Last Monday, the Green Bay Packers totaled more yards for defensive pass-interference penalties than the combined output of Ravens receivers.
Packers cornerbacks Tramon Williams and Charles Woodson were penalized a combined four times for 115 yards. Meanwhile, Baltimore's wideouts were targeted only 17 times by quarterback Joe Flacco, catching seven of those attempts for 68 yards.
On the televised broadcast of the game, ESPN analysts Ron Jaworski and Jon Gruden called out the position group – one that was under intense scrutiny in the offseason – saying the receivers couldn't get separation from Green Bay's defensive backs.
Derrick Mason bristled at such a notion.
"I don't know what they consider separation is, honestly," said Mason, who caught two balls for 13 yards. "It's all up for being determined of what it is, and your perception of separation is different from someone else's perception of separation. I don't know if they're saying, 'Well, he's not two yards in front of him, or three yards away from him.' You'll never be that way in this league, unless the guy just falls down or he's jumping the play."
But, the Packers were covering so close that Mason himself was flagged for offensive pass interference when he tangled with Woodson in the fourth quarter. He expressed his displeasure to the officials, earning a 5-yard unsportsmanlike-conduct penalty when he exploded on the officials.
"[NFL head of officiating] Mike Pereira, you need to really see about what's going on in that back end," Mason exhorted. "[Commissioner Roger] Goodell, you can fine me if you want to, but it's getting ridiculous with the amount of calls. I can see if it happened once or twice, but it seems like, with us, it happens every time, and we never seem to get the call.
"Do we make an excuse for it? No we don't. But you have to point it out when it happens if it happens more than two or three times. Every time they always come up with a lame excuse like, 'We didn't see it.' OK, it's fine. But for me, I can't get frustrated in a situation like that."
Flags or not, the Ravens' lack of production is a testament to a passing attack that is looking for a spark after the year's worst showing.
Flacco posted his lowest quarterback rating of the season (27.2), completing 15 of 36 passes for 137 yards, one touchdown and three interceptions. Tight end Todd Heap got more involved after weeks off the stat sheet with five grabs for 52 yards. After that, the numbers are sparse.
Kelley Washington totaled four catches for 39 yards, and Clayton, who was targeted seven times, had one reception for 16 yards. Demetrius Williams did not make catch, but he did draw two interference calls, including one in the end zone in the fourth quarter.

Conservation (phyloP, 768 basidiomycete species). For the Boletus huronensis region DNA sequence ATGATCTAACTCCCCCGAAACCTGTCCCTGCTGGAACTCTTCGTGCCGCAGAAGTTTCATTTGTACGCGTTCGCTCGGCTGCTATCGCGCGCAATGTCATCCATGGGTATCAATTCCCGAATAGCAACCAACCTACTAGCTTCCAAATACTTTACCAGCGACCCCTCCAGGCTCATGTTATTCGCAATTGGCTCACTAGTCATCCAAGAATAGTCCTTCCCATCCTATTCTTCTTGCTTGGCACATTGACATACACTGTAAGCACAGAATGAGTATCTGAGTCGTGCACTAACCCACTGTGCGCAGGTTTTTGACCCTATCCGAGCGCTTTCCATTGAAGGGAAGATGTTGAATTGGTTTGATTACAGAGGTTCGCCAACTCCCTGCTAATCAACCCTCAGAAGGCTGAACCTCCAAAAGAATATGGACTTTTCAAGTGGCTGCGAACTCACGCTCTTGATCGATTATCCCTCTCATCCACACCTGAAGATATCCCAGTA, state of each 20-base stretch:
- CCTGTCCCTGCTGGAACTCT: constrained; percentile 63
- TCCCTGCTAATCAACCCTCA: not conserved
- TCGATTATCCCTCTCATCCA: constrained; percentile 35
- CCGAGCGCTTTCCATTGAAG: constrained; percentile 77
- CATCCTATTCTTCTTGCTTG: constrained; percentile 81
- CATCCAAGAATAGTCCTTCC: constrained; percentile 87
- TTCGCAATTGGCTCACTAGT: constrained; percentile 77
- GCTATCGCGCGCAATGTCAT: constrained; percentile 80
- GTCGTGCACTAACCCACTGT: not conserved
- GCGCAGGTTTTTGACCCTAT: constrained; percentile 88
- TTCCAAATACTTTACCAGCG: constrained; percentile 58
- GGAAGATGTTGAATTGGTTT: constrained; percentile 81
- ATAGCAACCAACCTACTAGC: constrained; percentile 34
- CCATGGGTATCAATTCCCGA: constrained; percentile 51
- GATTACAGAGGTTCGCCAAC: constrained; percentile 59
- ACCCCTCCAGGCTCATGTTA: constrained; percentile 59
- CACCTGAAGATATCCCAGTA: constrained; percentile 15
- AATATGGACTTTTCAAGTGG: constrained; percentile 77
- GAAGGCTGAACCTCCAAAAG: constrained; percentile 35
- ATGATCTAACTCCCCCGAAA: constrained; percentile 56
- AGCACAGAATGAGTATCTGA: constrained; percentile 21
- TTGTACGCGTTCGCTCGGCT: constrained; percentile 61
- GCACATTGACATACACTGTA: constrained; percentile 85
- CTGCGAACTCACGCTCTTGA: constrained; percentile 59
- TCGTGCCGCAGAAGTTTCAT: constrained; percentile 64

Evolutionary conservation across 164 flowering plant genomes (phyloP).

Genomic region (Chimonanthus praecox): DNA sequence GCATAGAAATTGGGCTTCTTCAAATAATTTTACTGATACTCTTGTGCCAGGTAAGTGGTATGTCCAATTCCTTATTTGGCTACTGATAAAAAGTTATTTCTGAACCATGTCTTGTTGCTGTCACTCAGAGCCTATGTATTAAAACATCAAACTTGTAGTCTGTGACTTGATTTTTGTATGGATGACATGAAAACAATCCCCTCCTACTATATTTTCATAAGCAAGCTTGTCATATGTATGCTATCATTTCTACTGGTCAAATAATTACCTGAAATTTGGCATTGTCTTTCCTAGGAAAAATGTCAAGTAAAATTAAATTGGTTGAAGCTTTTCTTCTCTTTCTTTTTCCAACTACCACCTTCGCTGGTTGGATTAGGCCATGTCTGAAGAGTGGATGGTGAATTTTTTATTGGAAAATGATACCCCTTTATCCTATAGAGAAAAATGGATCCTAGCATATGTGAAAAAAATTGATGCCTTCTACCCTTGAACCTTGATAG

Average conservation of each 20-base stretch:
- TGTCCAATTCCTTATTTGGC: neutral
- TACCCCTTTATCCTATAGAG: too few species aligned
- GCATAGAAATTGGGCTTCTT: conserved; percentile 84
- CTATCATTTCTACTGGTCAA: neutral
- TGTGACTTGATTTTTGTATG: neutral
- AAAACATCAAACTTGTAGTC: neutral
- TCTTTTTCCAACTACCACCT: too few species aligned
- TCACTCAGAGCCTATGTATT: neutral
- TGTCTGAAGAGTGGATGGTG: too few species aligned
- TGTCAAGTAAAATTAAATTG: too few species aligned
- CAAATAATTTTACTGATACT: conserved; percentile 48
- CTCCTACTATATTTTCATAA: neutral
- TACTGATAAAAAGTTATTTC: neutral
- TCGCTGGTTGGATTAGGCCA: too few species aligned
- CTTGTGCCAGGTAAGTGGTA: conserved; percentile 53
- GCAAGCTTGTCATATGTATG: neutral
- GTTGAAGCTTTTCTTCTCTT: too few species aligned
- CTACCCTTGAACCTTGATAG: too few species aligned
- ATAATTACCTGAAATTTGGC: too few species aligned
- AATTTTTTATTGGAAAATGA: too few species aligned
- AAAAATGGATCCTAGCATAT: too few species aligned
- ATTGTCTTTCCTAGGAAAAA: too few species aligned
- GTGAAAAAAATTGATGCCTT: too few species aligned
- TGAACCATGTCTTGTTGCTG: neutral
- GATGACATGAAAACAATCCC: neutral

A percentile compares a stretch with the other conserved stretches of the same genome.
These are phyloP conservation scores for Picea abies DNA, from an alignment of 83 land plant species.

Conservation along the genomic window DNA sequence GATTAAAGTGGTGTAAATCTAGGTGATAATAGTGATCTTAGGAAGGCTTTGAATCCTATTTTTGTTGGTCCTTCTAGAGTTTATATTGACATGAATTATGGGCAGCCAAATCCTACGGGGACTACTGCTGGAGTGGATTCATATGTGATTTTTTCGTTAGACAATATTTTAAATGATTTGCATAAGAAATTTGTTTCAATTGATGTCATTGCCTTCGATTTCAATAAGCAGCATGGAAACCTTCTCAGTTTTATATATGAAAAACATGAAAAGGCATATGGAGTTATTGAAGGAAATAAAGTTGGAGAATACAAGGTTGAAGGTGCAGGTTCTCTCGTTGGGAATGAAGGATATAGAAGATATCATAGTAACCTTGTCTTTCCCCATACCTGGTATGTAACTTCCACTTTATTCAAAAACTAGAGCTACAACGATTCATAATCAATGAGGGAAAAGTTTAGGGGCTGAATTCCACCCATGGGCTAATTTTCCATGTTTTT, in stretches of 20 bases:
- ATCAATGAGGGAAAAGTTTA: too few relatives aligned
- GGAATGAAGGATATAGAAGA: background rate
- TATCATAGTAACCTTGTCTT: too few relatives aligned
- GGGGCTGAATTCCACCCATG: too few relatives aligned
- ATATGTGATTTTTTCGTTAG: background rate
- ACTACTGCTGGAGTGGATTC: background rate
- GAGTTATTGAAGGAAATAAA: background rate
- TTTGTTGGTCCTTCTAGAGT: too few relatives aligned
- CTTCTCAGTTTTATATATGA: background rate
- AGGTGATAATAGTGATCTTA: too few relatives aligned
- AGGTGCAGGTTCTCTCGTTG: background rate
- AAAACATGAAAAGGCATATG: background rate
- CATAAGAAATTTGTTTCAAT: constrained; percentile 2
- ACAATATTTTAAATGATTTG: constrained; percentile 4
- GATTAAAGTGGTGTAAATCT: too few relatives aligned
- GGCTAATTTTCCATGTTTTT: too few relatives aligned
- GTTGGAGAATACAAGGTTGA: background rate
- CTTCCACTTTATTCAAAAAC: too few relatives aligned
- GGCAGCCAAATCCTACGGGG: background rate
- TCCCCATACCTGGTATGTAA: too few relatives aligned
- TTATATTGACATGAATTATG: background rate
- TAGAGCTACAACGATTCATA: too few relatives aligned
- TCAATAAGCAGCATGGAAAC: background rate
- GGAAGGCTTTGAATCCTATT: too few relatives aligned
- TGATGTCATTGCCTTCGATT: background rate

The Packers' cornerbacks shut down some routes by closely blanketing the receivers, as evidenced by the contact penalties, but Mason feels that his fellow wideouts can and should make the plays anyway.
Williams was especially critical of himself for not hauling in Flacco's passes on both penalties in which he was involved.
"I should have made those plays," Williams said. "Pass interference is a call to help the team, and I should have helped the team in a better way by making the play so that we didn't have to go through all the other things we went though. Each week, I've just got to work on getting better."
Adding to the struggles, there could be a shakeup in the receiving corps. Clayton injured his hamstring in Green Bay, allowing Williams to see some rare playing time.
If Clayton cannot play this Sunday – he did not practice on Wednesday and has a history of hamstring issues – Washington and Williams would be the next players in line Sunday at M&T Bank Stadium.
"We have to be ready at any time," Washington said. "We're working hard to prepare like a starter every week. We've got guys that can step in for Mark or Derrick. We've got guys just waiting for an opportunity."
With or without Clayton, it is going to take a collective effort to make sure they cash in on them moving forward.
"We've got to make it happen the way we have in previous games," said Mason.
"You can't panic, and you can't look at it as we have no passing game. We've been able to do really well in the passing game, but the other night we struggled just a bit. Are you going to throw it all away and say you can't pass the ball anymore? No."